Gordon Greene began his koan training with the late Tenshin Tanouye Roshi in 1978, becoming ordained in 1987 and receiving inka in 1997. He ended his work as a faculty member of the School of Medicine at the University of Hawaii in 2006, moving to Southwestern Wisconsin in order to develop a rural Zen training center for Chozen-ji Betsuin/ International Zen Dojo of Wisconsin. He continued of his interest in helping people learn to face suffering by training as a hospital chaplain and then working part-time to deepen his understanding. While supervising the building of Spring Green Dojo, he recognized how readily the hard manual required reinforced the physical qualities necessary for useful meditation, leading to creation of an on-line course called “The Manual Labor of Zen Meditation.” Shodo (Zen calligraphy) is an ongoing part of his Zen training.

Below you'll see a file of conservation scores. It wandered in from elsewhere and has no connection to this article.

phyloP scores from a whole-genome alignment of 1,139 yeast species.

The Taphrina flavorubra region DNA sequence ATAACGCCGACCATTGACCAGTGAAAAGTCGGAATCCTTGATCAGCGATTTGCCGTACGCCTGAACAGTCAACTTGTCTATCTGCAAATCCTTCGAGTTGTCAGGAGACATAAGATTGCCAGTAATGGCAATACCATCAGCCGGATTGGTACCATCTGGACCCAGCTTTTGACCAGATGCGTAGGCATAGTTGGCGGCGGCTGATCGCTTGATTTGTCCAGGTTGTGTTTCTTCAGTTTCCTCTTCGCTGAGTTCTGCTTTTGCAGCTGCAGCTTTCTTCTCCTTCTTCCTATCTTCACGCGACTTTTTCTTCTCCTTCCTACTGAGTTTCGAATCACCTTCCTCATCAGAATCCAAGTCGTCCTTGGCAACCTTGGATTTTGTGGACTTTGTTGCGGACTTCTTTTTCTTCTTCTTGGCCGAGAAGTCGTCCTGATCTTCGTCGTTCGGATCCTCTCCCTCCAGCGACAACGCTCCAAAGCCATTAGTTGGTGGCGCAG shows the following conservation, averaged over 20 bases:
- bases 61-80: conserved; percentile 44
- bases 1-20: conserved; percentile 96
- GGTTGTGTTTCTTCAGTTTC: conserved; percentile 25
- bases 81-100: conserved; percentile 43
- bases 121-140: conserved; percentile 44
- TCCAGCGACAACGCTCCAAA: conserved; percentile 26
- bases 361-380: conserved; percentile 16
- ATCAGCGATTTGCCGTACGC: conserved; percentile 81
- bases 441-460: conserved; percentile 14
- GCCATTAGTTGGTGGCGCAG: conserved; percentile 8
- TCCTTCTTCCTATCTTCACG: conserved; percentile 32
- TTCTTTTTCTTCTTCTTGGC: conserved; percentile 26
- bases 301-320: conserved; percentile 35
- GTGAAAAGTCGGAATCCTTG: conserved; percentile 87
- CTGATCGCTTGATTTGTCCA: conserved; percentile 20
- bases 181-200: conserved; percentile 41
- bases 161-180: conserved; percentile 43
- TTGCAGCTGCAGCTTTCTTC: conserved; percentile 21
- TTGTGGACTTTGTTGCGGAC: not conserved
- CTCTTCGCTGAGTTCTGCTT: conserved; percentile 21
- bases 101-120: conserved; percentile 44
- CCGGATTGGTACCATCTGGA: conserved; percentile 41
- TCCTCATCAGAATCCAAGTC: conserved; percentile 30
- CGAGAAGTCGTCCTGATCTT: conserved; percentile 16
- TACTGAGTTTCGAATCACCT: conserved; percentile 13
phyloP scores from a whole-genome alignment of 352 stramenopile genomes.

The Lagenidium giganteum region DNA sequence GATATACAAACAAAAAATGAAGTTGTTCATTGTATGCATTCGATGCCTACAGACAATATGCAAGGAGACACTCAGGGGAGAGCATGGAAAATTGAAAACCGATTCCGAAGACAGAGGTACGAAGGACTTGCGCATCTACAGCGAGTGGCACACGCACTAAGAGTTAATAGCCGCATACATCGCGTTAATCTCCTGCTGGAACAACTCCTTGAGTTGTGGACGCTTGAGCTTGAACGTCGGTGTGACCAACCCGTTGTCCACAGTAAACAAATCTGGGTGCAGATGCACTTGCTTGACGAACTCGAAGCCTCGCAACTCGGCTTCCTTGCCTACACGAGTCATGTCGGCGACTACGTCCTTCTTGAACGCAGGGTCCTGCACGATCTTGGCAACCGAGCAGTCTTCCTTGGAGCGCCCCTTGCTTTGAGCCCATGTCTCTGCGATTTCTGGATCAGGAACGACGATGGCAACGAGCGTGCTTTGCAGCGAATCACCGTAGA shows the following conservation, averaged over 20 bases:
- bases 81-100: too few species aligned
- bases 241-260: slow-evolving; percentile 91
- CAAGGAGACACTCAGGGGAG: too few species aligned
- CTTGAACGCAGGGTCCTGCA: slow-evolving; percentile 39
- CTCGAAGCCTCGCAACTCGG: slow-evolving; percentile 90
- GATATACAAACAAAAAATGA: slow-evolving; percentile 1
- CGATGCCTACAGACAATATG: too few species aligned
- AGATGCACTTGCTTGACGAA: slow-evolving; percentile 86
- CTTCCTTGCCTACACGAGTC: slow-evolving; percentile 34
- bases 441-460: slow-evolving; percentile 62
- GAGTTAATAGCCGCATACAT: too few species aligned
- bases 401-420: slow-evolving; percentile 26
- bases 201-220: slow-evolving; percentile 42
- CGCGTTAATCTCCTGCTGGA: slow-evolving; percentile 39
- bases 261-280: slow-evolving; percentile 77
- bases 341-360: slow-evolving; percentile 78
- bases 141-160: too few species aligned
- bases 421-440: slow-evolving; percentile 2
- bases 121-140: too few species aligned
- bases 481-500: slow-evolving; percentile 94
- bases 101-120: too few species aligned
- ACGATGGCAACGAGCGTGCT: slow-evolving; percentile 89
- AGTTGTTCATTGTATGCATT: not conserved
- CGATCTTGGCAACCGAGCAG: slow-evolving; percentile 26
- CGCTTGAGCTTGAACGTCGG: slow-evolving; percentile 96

Shodo- Calligraphy The word “shodo” is poorly translated as “Zen calligraphy.” For us it would be more accurate to say that shodo is an intense form of physical training, one in which you cannot separate the brush, the paper, the hand holding the brush, the body that grounds the movement of the hand. We don’t readily translate the Japanese characters drawn because people tend to get stuck on the words rather than the physical experience of the calligraphy.
Facing Suffering For the past twenty-five years, I’ve been exploring how people whose work includes the alleviation of suffering – physicians, parents, chaplains, Zen priests – learn how to face those who suffer. These ten short videos capture some discussion about that learning as I was being interviewed by a radio journalist.
The Manual Labor of Zen Meditation I created an on-line video course in order to explain the physical nature of our form of Zen training. In this 16-part course you can see how the fundamental forces of breath and gravity work in a similar fashion whether you are sitting on a meditation cushion, swinging a training sword, or splitting firewood.
Zen, Pain, Suffering and Death This article is a chapter in the recent book, “Handbook of Zen, Mindfulness, and Behavioral Health,” published by Springer. It describes some of the ways in which my Zen training has shaped my work as a hospital chaplain, including an unusual description of the nature of compassion.